July 30 – August 5, 2012

Lukashenko accuses foreign banks of espionage

The situation has not changed
Lukashenko accuses foreign banks of espionage

President Alexander Lukashenko accused some foreign banks of passing financial records on Belarusian customers to third parties. First of all, the President implied subsidiaries of Russian banks and meant to strengthen Belarusian negotiating position vis-a-vis Russia concerning important issues of bilateral economic cooperation.

Alexander Lukashenko voiced his suspicions at July 23rd meeting with National Bank Chairwoman Nadezhda Ermakova. “What do you think about foreign banks’ operations? I received information that some foreign banks act as foreign agents in the full sense of the word”, the President said.

In Belarus there are 32 banks, only four of them with Belarusian capital (Belagroprombank, Belarusbank, Belinvestbank, Paritetbank). Foreign banks with capital from various countries operate in Belarus.

According to the National Bank, means of non-residents in liabilities in the banking system of Belarus in the first half of 2012 decreased by USD 521.5 million (8.7%) to USD 5.464 billion on July 1st. Accordingly, the share of nonresidents in the structure of liabilities in the Belarusian banks dropped from 19.3% on January 1st 2012 to 16% on July 1st this year. In other words, the banking system of the country is experiencing the outflow of foreign capital (net).

As of April 1st, 2012, the main foreign creditor of the Belarusian banking system was Russia – USD 2660.7 million (or 44.5% of the overall liabilities to nonresidents), Germany – USD 1197.2 million (20 %), Iran – USD 357.2 million (6%), Austria – USD 290.8 million (4.9%), United Kingdom – USD 228.2 million (3.8%), Netherlands – USD 173.1 million (2.9%), Italy – USD 136.9 million (2.3%), Switzerland – USD 134.8 million (2.3%), Poland – USD 117.2 million (2%).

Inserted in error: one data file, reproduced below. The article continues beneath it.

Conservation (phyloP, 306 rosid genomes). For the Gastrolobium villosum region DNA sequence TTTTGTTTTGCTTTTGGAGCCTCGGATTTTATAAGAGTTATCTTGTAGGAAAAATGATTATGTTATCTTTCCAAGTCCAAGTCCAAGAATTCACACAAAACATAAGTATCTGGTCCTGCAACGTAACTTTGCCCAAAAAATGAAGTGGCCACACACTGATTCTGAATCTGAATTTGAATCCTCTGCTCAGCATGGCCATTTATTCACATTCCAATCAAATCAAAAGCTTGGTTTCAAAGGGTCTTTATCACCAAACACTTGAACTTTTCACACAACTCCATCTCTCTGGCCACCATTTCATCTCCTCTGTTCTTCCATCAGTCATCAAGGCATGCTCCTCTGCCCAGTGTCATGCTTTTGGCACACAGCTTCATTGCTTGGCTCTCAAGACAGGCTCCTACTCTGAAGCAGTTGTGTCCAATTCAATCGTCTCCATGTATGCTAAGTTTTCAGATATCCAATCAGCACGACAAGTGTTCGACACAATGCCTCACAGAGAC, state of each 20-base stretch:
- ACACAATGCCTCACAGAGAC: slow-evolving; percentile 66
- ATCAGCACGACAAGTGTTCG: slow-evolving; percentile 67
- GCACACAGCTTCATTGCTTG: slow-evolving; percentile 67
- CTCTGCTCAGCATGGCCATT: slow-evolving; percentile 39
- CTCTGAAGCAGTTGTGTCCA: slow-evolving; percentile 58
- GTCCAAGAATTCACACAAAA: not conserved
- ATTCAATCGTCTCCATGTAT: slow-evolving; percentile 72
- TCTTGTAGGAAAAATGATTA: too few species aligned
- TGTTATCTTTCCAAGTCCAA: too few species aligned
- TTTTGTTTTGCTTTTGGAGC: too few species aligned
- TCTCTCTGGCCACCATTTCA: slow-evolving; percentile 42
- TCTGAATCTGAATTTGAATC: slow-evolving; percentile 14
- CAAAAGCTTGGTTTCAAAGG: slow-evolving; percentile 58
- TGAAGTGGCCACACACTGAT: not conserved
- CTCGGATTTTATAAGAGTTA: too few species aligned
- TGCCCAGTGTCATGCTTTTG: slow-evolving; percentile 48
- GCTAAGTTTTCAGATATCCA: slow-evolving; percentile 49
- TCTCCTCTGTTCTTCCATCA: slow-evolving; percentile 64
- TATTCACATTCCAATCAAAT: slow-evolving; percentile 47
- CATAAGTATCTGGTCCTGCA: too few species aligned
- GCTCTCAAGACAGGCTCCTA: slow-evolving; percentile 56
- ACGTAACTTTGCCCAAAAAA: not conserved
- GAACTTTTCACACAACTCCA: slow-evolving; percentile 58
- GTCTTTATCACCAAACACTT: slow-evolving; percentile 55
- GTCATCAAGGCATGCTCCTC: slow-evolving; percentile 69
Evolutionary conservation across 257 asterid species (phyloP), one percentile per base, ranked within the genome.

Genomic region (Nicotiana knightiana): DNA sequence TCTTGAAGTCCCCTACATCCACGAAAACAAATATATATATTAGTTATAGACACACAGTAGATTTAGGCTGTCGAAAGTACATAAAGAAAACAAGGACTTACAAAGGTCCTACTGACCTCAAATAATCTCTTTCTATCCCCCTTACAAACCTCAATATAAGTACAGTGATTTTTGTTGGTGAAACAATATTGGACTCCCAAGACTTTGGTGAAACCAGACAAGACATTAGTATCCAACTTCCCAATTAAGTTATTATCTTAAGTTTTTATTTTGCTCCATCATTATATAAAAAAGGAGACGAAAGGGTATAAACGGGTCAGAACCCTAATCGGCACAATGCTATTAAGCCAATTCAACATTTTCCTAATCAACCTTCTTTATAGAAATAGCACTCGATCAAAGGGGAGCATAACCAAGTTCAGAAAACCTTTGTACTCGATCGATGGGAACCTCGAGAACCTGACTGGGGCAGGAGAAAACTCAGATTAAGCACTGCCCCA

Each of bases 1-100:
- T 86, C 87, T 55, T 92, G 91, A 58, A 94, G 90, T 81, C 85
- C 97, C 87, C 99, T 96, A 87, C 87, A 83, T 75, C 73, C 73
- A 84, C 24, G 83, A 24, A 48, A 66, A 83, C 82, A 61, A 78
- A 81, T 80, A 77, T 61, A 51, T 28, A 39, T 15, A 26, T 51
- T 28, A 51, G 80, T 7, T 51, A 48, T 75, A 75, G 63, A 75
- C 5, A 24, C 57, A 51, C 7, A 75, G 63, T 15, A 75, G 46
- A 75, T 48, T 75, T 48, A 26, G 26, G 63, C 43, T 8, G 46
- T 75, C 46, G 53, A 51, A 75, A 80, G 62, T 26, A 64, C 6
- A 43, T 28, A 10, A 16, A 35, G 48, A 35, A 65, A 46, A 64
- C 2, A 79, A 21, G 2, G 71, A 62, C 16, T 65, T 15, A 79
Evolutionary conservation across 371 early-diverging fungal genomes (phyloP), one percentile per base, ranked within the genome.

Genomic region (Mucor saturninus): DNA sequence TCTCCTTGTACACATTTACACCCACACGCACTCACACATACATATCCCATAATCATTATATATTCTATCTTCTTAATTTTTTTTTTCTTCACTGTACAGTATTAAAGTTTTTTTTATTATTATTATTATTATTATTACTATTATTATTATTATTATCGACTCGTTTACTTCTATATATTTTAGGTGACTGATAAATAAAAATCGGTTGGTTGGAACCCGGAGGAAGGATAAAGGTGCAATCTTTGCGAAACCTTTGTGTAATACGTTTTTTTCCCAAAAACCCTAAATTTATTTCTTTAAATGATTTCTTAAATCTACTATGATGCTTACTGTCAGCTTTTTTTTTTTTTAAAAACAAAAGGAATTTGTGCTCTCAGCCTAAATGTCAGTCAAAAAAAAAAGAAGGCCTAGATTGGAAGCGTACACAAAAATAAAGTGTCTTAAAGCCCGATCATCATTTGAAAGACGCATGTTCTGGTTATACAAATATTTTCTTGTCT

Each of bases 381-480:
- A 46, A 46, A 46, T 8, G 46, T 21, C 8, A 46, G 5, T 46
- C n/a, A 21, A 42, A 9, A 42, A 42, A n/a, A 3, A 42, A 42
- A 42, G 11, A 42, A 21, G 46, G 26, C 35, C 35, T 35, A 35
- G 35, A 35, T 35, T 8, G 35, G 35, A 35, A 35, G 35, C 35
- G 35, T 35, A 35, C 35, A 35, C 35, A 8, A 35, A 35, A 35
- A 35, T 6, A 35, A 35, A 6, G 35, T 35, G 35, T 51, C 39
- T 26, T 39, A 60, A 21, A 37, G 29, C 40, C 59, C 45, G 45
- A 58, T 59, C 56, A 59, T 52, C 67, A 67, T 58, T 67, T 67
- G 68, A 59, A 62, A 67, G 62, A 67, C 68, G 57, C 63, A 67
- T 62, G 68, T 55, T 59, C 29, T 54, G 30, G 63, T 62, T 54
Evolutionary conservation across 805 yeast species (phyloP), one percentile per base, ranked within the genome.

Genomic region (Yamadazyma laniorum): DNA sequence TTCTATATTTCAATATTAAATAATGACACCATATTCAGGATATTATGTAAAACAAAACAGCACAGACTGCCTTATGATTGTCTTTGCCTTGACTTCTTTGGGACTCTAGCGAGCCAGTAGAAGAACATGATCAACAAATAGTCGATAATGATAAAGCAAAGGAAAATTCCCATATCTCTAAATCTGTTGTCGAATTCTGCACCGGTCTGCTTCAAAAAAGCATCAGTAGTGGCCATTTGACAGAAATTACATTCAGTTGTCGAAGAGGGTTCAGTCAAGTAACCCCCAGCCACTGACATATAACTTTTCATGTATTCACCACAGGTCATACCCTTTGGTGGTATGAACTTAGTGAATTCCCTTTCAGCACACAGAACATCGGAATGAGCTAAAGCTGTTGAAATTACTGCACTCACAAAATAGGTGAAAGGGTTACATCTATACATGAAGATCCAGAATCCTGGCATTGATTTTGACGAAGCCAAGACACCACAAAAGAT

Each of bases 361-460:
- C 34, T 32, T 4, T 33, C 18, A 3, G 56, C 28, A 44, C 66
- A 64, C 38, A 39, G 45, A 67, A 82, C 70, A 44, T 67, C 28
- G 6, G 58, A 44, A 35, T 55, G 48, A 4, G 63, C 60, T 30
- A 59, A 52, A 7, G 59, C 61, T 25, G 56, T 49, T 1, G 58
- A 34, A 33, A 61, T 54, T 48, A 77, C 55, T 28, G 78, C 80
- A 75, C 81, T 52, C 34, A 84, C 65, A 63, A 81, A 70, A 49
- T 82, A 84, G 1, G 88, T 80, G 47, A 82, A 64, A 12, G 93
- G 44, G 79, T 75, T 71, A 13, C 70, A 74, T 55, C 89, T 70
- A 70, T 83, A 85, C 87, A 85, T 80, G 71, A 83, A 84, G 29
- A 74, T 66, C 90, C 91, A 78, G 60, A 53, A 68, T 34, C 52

Therefore presence of the Russian capital is the strongest (although during the analyzed period, it has gradually decreased). In particular, the largest Russian state-owned banks’ interests are represented in Belarus: Sberbank (it owns a subsidiary Belarusian BPS Bank Sberbank), Vnesheconombank (Belvnesheconombank), VTB (VTB / Belarus / and Bank Moscow-Minsk), Gazprombank (Belgazprombank).

In our opinion, Lukashenko’s statement referred to Russian banks and subsidiaries and meant to strengthen Belarusian negotiating position in negotiations with Russia on important issues of bilateral economic cooperation. Moreover, Belarusian authorities are interested in preventing further outflow of Russian capital from Belarusian banks.

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